But 'near future' is capable of different constructions and thereforee no one is right or wrong.

 

And i think it is as important to drop the issue of right and wrong in the OP's own mind as it is to drop it in conversation, because if she doesn't this will taint the relationship even if they do stay together and marry at some point.

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The point I am trying to make is that the Op also needs to see things from another perspective rather than insisting, supported by others, that she is the only one is right and seeing reason. It rarely helps in a relationship conflict to insist on being right when the issue at hand is so fuzzy and that includes insisting in one's own mind.

 

If he has said "I will marry you within one year" and reneged - he would be wrong.

 

But 'near future' is capable of different constructions and thereforee no one is right or wrong.

 

And i think it is as important to drop the issue of right and wrong in the OP's own mind as it is to drop it in conversation, because if she doesn't this will taint the relationship even if they do stay together and marry at some point.

 

I agree with most of that. Sorry, I still don't buy that "near future" = five years and I never will. It is nonsense to me and I think that he is well aware of that and is being stubborn. I'll agree to disagree with you on that one. Anyway, it's irrelevant because he is set in his version of the story and them arguing over it won't cause him to change his mind.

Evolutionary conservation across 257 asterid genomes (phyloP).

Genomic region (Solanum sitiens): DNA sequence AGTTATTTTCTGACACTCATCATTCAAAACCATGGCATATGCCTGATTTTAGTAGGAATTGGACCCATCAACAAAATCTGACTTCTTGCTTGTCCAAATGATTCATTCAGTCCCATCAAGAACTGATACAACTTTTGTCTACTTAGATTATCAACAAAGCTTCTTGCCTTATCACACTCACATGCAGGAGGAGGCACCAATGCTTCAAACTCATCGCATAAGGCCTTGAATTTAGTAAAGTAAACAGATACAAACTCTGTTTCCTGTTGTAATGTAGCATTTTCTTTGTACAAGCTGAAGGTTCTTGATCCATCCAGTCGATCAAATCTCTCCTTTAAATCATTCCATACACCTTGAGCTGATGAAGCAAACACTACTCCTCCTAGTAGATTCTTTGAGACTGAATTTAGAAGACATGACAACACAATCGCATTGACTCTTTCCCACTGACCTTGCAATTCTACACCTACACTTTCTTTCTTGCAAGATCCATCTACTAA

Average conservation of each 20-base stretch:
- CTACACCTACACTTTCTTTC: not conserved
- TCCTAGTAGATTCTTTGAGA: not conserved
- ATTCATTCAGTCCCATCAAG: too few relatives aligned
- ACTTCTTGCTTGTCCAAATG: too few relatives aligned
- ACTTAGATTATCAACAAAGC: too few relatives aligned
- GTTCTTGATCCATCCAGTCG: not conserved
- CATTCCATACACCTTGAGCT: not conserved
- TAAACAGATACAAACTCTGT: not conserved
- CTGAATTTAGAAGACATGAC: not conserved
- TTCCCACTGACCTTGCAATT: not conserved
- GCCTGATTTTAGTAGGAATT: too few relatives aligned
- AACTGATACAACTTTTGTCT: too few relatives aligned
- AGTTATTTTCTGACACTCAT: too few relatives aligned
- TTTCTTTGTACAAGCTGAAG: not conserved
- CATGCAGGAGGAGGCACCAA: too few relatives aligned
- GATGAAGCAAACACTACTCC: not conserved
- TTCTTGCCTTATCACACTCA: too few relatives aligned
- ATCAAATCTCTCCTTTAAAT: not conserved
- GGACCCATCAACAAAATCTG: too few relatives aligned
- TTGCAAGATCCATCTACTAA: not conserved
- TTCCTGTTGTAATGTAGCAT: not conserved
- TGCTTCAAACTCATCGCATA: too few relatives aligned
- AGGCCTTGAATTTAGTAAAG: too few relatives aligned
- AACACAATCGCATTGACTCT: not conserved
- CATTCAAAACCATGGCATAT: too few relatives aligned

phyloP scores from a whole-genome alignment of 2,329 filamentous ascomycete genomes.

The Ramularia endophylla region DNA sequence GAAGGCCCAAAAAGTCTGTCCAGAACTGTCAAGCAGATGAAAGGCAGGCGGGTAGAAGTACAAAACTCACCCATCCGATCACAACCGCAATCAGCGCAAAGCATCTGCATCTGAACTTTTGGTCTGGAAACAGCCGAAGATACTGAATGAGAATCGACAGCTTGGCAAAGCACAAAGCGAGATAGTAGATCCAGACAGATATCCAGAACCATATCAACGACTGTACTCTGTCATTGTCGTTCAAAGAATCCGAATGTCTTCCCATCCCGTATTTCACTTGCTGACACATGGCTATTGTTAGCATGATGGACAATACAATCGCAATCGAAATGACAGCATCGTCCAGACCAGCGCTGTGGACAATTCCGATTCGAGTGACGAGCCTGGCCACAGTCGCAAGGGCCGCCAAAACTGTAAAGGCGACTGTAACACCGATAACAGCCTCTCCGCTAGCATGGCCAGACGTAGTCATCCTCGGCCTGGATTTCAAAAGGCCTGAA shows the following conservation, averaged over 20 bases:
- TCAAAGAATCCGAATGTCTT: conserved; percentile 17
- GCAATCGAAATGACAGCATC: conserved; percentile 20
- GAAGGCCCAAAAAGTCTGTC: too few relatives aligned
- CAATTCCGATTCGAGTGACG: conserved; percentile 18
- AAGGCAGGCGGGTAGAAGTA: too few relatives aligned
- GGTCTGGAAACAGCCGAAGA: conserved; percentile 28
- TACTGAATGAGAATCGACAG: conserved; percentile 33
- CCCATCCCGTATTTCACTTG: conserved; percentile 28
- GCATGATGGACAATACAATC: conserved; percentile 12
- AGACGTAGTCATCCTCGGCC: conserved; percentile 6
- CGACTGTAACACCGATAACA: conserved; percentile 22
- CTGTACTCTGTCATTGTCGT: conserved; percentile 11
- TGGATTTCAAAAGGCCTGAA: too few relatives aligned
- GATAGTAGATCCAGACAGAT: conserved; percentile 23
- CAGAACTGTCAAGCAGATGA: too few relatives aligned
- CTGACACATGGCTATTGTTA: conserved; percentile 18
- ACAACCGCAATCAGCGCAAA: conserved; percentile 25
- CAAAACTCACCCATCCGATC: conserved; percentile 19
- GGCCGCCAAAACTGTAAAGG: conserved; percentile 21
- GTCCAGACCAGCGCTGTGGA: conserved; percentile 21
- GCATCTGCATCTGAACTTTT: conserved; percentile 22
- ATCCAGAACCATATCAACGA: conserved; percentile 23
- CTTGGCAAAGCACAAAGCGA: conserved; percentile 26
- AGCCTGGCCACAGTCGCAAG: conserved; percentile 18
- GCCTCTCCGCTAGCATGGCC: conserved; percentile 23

I think that your point about dropping the issue altogether is the best way forward is correct and that is what I've been saying all along back when I posted the following and I'll just repost it in case the OP missed it cause I think it's likely that it got lost in the shuffle: drop the near future/five years argument (it really doesn't sound like you are going to agree on this so I suggest you agree to disagree) and focus on defining what your goals are as individuals and as a couple and coming to an agreement about a timeline that makes sense for both of you. This is going to take you both doing some thinking on your own about what you want to accomplish as unmarried individuals before you tie the knot.